By Virginia Bobro, Certified Childbirth Mentor, Doula, Lactation Consultant and Managing Director of Birthing From Within
There are many ways to prepare for childbirth. We fill our brains with information, facts and research about it. We hear others’ experiences and opinions, which can often be overwhelming to a pregnant woman! We prepare our body for birth by getting regular prenatal care, eating well, and exercising. Sometimes neglected in our culture is tending to the psychological, emotional, and spiritual preparation of women (and men) as they approach this life-changing event.
There are hundreds of books and websites about getting ready for birth, and many facts and opinions about how to deal with the pain. Keep in mind that “pain” is actually a small word. It doesn’t truly convey the full spectrum of intensity that can unfold during labor and birth. In addition to the physical sensations of your baby moving down through the pelvis and your cervix, ligaments, and tissues stretching, there is usually fatigue, back ache, thirst, and hunger. Normal emotional responses such as fear, excitement, uncertainty, discouragement, and love can be intense and overwhelming for both the birthing woman and her birth partners.
So, here is my list of ten important ways to holistically and mindfully prepare for the wide range of possibilities and demands of birth and parenting, both physical and emotional.
1. Dig Deep
Examine your beliefs, judgment, and assumptions about pain and coping with pain. What do you already know about labor pain? What do you think is okay and not okay to do in labor? How many ways are there to cope with the intensity of labor? What do you judge in yourself or others? What are you willing to do to get your baby out?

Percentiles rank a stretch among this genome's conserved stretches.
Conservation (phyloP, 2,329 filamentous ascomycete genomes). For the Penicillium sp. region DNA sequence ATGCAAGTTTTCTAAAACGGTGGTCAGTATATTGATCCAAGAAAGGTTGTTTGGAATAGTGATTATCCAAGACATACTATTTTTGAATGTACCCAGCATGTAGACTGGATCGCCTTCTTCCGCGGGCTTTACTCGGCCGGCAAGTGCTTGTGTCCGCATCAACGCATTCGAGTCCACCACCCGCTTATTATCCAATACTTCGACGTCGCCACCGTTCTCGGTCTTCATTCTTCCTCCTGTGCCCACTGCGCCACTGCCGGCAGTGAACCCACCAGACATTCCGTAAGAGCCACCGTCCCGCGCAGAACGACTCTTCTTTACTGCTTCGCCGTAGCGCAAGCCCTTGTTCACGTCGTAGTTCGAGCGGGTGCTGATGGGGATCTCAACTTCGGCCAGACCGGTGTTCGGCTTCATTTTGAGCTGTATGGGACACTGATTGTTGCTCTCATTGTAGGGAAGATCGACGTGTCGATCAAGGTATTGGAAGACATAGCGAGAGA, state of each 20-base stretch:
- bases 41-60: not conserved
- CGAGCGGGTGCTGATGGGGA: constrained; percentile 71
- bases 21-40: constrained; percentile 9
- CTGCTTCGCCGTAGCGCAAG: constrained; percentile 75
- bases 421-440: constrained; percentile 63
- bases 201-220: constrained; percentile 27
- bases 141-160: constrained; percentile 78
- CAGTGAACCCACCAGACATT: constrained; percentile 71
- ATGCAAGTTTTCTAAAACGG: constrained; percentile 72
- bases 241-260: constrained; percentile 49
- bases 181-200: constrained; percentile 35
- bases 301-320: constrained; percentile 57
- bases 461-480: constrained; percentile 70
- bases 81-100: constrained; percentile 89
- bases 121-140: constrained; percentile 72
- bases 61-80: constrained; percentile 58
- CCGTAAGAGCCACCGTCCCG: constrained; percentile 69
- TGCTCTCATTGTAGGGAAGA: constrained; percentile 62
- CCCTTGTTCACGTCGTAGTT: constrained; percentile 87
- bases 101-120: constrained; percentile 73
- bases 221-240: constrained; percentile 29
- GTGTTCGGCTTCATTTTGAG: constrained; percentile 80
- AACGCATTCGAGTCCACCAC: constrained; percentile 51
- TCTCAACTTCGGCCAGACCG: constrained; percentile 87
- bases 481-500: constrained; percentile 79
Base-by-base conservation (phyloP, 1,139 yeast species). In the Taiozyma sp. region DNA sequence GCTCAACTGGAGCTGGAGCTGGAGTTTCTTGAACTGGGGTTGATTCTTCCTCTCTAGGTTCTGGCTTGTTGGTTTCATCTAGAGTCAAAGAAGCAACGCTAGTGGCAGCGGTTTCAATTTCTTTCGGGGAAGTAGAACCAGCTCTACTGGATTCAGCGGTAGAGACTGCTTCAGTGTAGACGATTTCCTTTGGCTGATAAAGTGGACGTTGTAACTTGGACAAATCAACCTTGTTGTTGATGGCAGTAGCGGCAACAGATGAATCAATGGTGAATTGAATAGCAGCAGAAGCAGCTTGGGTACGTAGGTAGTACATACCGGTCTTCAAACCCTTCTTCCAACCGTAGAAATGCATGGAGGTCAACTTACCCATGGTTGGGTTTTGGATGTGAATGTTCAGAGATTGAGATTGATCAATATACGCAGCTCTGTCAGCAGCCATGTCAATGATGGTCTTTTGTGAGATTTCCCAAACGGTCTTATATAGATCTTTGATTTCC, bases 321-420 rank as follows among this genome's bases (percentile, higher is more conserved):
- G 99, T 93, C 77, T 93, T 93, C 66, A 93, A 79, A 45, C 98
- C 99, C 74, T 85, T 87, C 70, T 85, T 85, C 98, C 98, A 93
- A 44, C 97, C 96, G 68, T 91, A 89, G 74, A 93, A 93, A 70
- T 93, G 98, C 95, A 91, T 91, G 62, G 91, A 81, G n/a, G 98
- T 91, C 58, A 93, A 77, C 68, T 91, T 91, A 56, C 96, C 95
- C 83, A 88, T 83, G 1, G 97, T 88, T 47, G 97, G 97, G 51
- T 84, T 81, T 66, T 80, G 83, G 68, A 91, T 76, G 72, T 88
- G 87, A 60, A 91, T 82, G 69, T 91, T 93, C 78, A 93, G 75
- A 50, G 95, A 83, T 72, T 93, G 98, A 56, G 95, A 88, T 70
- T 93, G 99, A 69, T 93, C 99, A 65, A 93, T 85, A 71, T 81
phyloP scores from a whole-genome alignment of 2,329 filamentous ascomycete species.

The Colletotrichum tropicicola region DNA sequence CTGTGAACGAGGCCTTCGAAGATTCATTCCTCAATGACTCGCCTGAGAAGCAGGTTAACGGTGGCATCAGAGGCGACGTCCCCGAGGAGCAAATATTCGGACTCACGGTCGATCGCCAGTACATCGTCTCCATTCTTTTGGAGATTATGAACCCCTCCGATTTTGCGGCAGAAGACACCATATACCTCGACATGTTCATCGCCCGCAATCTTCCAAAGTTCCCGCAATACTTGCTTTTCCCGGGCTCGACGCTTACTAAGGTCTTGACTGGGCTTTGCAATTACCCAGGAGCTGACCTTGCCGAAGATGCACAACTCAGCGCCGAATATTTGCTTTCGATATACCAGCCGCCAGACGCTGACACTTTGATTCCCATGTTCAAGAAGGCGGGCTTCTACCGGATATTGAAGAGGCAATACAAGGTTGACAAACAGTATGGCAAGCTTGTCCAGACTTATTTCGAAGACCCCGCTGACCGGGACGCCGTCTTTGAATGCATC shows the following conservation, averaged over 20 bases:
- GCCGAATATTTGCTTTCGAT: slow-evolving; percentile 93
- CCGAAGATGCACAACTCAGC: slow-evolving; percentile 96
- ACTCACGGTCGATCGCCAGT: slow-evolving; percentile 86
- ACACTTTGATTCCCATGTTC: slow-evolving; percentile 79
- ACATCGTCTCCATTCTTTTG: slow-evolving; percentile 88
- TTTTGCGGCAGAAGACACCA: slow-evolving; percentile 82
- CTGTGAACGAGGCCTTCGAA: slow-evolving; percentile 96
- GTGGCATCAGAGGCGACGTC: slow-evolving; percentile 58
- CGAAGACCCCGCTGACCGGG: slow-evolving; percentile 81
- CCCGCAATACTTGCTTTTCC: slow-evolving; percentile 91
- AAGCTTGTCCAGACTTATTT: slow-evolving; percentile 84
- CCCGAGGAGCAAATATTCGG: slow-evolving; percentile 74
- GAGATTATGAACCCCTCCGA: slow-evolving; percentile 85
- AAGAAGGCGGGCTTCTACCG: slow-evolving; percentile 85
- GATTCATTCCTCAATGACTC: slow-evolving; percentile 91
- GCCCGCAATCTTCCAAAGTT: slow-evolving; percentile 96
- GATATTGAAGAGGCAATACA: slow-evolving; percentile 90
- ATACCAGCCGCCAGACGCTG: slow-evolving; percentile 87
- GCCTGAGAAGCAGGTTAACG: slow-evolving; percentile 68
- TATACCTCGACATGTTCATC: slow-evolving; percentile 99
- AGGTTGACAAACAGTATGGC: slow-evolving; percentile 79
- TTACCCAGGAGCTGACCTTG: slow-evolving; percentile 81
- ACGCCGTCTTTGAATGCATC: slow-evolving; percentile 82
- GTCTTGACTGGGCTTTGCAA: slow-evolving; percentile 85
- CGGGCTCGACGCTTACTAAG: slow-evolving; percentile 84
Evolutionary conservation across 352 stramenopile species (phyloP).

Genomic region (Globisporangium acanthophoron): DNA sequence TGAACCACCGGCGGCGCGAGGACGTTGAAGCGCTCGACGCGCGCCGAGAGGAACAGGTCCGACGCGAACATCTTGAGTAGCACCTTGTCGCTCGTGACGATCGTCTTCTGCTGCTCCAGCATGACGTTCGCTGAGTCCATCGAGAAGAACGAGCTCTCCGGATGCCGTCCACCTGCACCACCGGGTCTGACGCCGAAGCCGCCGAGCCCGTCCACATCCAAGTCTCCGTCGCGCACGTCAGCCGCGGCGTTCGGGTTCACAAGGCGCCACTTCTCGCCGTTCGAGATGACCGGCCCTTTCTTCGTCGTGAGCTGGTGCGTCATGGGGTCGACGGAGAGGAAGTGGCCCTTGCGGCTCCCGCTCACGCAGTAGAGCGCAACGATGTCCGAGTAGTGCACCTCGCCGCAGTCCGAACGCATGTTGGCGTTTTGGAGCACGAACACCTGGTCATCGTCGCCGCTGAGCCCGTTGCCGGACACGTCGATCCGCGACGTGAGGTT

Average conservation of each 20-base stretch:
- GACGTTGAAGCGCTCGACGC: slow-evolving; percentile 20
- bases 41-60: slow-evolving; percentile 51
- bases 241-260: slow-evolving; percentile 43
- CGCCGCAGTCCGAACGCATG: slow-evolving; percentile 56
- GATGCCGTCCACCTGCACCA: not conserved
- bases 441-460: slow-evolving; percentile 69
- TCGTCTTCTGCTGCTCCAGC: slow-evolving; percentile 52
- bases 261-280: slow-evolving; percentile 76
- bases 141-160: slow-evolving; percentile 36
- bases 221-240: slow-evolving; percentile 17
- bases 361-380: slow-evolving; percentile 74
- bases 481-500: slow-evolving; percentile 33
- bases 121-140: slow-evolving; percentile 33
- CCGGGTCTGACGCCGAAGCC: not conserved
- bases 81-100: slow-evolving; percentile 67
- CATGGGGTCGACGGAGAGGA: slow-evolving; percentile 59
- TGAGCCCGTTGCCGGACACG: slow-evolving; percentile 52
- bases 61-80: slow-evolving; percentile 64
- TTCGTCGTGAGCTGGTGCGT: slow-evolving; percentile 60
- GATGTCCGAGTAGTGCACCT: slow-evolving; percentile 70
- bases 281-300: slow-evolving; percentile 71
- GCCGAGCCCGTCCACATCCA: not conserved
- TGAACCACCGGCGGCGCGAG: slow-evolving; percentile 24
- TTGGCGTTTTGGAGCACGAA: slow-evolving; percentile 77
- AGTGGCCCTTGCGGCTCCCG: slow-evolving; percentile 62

2. Get Real!
Gain a realistic view of what happens in birth. Avoid dramatic fear-based shows and idealized glorious births filmed in soft-focus with soothing music. Instead, head for a class or video that honestly and objectively discusses and shows the natural movements, sounds, and activities that are common at most births. Your childbirth teacher may even role-play a realistic contraction, complete with rocking, moaning, cursing, or crying.
3. Tend to Your Body
Excellent prenatal nutrition and regular exercise are crucial to preparing for the physical rigors of birth. Taking good care of your body means taking good care of your baby, and lessens the risk of complications during and after birth. Yoga, stretching, swimming, and some cardio work (such as a brisk daily walk) get you ready for the hard work of labor. Recovery and postpartum weight loss is typically easier when a mom is in good physical shape before birth.
4. Align Your Birth Team
Wherever you plan to birth (birth center, hospital or at home), ensure that your midwife or doctor is in alignment with your intention and beliefs about pain and pain management. Beginning and maintaining an open, honest dialog during prenatal visits is very important. By communicating who you are and explaining your values and priorities, you set up a relationship based on mutual respect and trust. This will help foster positive interactions during labor as well.
5. Invite Dad into the Picture
Whether your birth partner is your husband, your lover, your friend or your mother, it is important for you both to explore expectations about birth and postpartum. Take your partner to classes that explore the partner’s experience. He (or she) may have beliefs, hopes and concerns about the birth and parenting that are unlike yours. He needs to know how to fulfill two roles: help you and tend to his own needs for information and support.
6. Create a Circle of Support
Gather your emotional and practical resources as soon as possible. Know who in your community and family can give you what you need, whether it be a shoulder to cry on or a home-cooked meal. A doula (trained birth companion who specializes in emotional and practical support before, during and/or after birth) is considered by many families to be the most important tool to have during labor. Having your allies in place allows you to focus on your important work of growing, birthing and mothering your baby.